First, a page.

There are actors in Hollywood who don’t stay on message as well as 12-year-old Caitlyn Carroll.

You’ll see what I am talking about in this Q&A with the young actor — indeed, ambassador — in the haunting PSA calling attention to the dangers of drowning in plain sight. It’s a powerful reminder from the parents of Abbey Taylor, who died after a freak 2007 swimming mishap. The 6-year-old Edina girl was eviscerated when she accidentally sat on an improperly maintained wading pool drain at the Minneapolis Golf Club.

The 30-second “No One is Watching” PSA, produced by Minneapolis agency Gabriel deGrood Bendt, opens with Carroll in a pool treading water while there are distracted people in the background.

“In a minute I’m going to drown in this pool surrounded by friends and relatives. That’s because Dad thinks Mom is watching me and Mom thinks Dad is. But actually, nobody is watching me.” The PSA ends with a voice-over encouraging the viewer to become a “Water Watchdog” at Abbey’s Hope, the foundation started by her parents Scott and Katey Taylor.

Carroll has taken the Taylor family’s message to heart. This is the young stage actor’s first audition for a TV spot and the only on-camera work she has ever done.

“I’ve been in two Guthrie productions, ‘The Music Man’ and ‘A Christmas Carol,’ and I was recently in ‘The Secret Garden’ at Theatre in the Round,” she said.

Pressed to pick an actor she admired who didn’t work in the Twin Cities, Carroll named Vivien Leigh.

That was so unexpected, it didn’t occur to me to ask Carroll to give me her best Scarlett O’Hara for my video.

Carroll is extremely mature.

“She was born like that,” said Jessica Carroll, her mom.

“I used to be embarrassed. She was this little tiny thing, 9, reading ‘Gone With the Wind.’ And she was tiny. She was reading this huge book and people are looking at me like What kind of mother are you, letting this 6-year-old read ‘Gone With the Wind?’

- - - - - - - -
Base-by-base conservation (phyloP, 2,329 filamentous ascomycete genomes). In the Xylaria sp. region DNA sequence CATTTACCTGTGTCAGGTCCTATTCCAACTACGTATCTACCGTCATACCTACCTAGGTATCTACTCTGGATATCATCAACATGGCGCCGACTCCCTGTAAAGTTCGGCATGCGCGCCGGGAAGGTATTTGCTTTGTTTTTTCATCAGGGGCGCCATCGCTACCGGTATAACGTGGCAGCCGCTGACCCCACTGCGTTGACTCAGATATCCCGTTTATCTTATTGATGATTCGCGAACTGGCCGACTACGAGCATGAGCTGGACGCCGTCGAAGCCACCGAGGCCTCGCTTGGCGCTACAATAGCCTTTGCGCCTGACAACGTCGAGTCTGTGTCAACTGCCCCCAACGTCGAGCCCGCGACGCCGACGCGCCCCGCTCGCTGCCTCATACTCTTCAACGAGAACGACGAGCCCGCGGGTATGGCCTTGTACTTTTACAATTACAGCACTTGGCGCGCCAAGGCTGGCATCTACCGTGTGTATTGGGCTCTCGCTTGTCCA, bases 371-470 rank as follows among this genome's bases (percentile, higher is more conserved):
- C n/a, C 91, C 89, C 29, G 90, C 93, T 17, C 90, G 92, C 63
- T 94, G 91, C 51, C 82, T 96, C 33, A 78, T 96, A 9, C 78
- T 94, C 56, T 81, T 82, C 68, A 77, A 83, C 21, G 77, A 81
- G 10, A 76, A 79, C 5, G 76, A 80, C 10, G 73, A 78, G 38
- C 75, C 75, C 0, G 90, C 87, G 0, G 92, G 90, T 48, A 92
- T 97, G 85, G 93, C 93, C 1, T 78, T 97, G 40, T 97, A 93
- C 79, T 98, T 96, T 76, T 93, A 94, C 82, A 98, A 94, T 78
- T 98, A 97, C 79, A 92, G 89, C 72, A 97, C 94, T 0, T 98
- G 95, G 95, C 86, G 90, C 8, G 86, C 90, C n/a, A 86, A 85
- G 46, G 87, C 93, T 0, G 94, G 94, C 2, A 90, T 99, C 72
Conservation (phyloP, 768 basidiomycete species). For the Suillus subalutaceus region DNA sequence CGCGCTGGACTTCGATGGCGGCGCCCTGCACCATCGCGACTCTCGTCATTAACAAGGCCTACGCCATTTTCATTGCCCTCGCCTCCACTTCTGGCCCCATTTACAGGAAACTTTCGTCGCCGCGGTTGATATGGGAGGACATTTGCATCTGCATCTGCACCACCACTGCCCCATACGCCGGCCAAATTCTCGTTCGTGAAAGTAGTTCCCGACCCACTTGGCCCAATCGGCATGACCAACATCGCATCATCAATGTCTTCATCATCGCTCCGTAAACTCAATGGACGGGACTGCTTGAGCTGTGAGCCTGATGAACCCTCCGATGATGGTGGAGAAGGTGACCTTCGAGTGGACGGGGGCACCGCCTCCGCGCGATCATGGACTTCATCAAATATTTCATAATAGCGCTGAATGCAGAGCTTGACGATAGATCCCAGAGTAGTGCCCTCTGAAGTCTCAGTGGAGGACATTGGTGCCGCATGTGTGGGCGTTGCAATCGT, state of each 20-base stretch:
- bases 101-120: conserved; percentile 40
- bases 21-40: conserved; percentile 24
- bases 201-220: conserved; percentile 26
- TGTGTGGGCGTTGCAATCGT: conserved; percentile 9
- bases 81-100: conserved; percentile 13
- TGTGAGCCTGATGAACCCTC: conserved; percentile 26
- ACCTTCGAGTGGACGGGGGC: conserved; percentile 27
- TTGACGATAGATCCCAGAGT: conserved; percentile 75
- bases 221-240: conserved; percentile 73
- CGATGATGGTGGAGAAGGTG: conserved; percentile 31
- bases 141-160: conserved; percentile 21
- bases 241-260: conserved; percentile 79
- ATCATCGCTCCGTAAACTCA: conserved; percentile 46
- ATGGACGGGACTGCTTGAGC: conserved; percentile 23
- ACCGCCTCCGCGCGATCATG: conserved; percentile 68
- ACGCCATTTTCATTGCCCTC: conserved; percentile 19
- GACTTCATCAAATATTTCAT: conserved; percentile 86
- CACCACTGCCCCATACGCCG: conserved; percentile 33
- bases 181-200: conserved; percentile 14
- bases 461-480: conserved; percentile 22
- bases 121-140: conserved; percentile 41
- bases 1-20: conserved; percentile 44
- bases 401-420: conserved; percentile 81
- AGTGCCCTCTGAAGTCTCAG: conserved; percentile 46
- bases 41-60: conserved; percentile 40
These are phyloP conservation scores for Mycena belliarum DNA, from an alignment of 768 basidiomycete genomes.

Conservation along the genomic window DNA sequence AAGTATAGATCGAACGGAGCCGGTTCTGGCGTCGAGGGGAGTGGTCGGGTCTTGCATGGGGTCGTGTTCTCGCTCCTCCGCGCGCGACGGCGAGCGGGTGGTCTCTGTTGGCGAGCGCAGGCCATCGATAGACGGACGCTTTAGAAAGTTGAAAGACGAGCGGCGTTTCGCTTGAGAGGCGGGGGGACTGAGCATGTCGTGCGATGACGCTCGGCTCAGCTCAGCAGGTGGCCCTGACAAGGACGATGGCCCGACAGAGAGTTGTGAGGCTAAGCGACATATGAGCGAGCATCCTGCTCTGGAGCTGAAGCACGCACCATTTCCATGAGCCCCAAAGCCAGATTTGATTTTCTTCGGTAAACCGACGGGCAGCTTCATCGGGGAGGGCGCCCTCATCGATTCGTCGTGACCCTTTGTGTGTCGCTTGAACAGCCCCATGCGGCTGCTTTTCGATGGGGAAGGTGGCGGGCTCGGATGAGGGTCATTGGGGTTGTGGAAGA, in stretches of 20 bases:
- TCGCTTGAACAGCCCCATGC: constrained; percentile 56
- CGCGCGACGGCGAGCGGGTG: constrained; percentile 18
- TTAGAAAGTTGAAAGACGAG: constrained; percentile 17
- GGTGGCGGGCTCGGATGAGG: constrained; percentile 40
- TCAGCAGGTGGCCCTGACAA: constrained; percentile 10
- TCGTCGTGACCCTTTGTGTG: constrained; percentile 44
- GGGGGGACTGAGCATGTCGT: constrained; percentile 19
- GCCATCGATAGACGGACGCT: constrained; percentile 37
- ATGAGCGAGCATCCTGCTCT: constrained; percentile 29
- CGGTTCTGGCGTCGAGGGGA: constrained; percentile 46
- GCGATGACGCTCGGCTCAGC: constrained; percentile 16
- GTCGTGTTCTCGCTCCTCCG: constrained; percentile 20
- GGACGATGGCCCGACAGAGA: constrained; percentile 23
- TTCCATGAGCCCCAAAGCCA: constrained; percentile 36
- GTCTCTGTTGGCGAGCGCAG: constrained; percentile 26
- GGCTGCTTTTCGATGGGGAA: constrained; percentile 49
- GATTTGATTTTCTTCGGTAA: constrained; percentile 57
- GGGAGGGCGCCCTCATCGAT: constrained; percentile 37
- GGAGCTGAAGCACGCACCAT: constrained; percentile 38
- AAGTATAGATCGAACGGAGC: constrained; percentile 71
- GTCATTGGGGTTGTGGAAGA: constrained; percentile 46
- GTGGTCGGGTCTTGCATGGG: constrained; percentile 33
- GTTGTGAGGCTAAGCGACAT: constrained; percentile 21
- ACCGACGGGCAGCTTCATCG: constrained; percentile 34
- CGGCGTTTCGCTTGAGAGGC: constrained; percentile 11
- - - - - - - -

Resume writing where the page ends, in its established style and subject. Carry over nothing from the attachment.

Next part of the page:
Caitlyn, who is small for her age, was probably 10 at the time but “I looked like a 6-year-old.”

Although Caitlyn realizes she has a lot of career options unrelated to acting, she already is good at guarding personal information.

I do believe a hint of mortification played across her face when her perfectly adult mom quipped that sometimes she doesn’t feel as mature as her daughter.

“She doesn’t eat sugar, she’s gluten free — just by choice. She’s a health nut,” said Jessica, a kindergarten teacher. She and her attorney husband, Bryan Carroll, are raising three kids including Sean, 11, and Barrett, 6.

Asked what her favorite food is, Caitlyn obfuscated: “Wow. I like a lot of stuff.”

Not an acceptable answer from someone as smart as this kid.

“I know,” she said. “I like grilled chicken.”

Jessica helped me out in sotto voce loud enough for Caitlyn to hear: “Ask her what she had for breakfast.”

The answer: “Chia pudding.”

Ah, that doesn’t sound good to eat. “It is good,” Caitlyn insisted.

Thanks to Amy and Todd Wilkinson for letting us use their pool as the site of this interview.

 

Q: What was it like to be part of such a serious PSA?

A: The reality of it is that it was almost scary to film it because it happens all the time. It was my first on-camera experience, and everyone was super supportive and I was so honored to be part of the team. But it was also kind of eye opening because you really feel you’re in the water and you can’t touch. Even the best of swimmers are going to tire out and then you get frantic and you can’t think straight, then you go under and you never come back.

 

Q: When you say “you can’t touch,” do you mean the wall?

A: Touch the bottom or the wall.

 

Q: This was your first TV commercial?

A: Yes. This is my first audition and the only on-camera commercial I’ve ever done. It was a new experience. It was an honor to be part of this, honoring the promise that the Taylors made to Abbey.

 

Q: How did you get into character for that part?

A: The thing about this script is that it was kind of casual in a sense that they were trying to evoke a sense that, “Wow, this isn’t such a tumultuous event. It really is silent and it’s deadly.” I tried to take the script, make it serious but make it so that I am a child and it is me saying it as a child but it is also a very, very serious matter.

 

Q: Do you think your parents will watch you more closely now?